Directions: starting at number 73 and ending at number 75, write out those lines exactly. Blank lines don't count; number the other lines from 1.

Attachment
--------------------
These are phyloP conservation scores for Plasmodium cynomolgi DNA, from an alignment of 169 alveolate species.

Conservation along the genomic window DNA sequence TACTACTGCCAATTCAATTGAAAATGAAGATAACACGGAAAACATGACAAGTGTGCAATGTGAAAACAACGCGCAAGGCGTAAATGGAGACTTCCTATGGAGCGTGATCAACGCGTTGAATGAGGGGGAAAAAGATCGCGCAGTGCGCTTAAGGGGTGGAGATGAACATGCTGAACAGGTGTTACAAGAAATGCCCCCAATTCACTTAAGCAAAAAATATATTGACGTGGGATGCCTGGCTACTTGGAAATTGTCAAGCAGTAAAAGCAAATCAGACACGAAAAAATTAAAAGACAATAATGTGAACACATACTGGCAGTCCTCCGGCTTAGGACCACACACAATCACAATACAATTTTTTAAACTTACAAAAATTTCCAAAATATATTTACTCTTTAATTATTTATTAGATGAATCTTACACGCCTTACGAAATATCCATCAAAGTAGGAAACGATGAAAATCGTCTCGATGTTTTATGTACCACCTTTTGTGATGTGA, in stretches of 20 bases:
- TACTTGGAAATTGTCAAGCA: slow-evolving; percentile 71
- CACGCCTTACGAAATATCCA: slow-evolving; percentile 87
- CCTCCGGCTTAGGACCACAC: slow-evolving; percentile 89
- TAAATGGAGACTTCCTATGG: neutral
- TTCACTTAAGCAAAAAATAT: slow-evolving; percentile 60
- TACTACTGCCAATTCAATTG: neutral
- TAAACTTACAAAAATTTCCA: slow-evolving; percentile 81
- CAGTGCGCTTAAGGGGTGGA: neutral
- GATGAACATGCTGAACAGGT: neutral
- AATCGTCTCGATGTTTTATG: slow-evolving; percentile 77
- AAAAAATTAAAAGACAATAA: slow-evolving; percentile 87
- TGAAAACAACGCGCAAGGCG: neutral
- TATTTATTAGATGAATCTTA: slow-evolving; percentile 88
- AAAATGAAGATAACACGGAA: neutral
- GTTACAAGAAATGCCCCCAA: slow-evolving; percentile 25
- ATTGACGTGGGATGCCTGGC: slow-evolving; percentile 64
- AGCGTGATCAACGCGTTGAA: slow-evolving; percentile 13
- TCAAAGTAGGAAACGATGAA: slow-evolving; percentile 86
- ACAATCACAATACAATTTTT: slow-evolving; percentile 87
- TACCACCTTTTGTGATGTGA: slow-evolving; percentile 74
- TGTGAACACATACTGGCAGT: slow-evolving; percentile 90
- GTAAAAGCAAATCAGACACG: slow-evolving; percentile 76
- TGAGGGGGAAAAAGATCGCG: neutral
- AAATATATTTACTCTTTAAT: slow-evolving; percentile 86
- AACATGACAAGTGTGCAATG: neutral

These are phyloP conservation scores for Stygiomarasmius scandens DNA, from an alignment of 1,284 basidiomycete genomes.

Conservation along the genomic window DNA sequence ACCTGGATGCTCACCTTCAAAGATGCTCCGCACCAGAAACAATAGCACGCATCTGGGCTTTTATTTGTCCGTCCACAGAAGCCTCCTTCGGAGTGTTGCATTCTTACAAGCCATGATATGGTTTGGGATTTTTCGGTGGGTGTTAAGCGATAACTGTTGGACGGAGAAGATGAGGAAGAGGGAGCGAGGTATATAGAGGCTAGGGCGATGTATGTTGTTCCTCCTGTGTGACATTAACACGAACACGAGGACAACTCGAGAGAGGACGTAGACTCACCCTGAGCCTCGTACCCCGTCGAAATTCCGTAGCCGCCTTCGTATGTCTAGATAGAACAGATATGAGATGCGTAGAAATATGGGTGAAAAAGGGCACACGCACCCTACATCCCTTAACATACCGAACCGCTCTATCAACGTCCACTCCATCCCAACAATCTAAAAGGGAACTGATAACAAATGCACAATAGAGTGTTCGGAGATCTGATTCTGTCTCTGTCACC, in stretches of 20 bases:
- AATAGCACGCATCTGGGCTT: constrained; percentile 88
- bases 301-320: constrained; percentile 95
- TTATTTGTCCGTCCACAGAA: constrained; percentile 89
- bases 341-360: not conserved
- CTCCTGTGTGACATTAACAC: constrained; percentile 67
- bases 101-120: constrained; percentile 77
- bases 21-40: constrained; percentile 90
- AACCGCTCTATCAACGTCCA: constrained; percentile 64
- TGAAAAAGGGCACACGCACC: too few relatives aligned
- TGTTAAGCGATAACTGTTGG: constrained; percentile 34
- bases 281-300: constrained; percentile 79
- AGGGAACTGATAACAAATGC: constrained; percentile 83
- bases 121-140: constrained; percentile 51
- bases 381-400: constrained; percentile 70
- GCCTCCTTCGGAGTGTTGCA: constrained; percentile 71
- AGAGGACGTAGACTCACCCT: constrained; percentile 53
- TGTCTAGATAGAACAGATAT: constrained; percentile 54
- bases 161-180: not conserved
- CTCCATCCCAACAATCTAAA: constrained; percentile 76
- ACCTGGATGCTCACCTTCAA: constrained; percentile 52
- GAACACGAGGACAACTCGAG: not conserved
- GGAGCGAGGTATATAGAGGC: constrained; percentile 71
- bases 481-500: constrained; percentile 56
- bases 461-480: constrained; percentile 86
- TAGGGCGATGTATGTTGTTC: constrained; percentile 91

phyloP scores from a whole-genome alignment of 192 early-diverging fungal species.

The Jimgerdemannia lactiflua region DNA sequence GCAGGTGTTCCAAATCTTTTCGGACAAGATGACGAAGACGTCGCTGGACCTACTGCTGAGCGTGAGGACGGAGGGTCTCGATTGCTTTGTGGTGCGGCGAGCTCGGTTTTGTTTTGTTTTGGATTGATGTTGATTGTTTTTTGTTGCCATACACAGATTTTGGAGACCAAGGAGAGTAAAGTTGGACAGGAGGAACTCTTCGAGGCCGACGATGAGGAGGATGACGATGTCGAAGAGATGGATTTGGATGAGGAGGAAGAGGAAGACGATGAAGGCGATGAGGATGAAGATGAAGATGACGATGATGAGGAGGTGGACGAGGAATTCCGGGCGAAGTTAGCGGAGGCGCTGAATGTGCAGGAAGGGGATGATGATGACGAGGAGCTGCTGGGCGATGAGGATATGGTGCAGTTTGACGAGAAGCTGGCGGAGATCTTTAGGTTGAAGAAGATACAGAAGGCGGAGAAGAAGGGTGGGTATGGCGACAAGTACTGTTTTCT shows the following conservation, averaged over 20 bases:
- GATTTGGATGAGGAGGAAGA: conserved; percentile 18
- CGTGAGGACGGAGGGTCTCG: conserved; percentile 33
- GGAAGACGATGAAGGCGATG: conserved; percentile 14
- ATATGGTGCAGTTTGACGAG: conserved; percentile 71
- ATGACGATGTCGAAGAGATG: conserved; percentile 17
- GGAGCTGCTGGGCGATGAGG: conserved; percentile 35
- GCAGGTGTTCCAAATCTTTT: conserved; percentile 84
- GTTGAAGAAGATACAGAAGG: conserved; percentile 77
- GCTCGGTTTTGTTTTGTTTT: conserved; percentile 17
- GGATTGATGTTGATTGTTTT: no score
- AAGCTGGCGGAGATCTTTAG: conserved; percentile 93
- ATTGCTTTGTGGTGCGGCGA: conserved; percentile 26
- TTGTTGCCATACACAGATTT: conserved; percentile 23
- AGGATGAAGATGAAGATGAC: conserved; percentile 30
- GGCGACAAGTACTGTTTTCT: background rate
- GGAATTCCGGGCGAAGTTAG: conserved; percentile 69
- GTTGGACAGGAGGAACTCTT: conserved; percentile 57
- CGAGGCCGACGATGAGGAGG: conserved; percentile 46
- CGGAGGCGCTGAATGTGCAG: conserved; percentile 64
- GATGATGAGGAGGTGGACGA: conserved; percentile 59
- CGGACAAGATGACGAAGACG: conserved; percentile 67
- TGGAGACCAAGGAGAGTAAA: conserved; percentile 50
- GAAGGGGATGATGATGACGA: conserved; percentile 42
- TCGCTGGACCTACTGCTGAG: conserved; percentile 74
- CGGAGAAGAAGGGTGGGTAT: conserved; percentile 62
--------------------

- GTTGGACAGGAGGAACTCTT: conserved; percentile 57
- CGAGGCCGACGATGAGGAGG: conserved; percentile 46
- CGGAGGCGCTGAATGTGCAG: conserved; percentile 64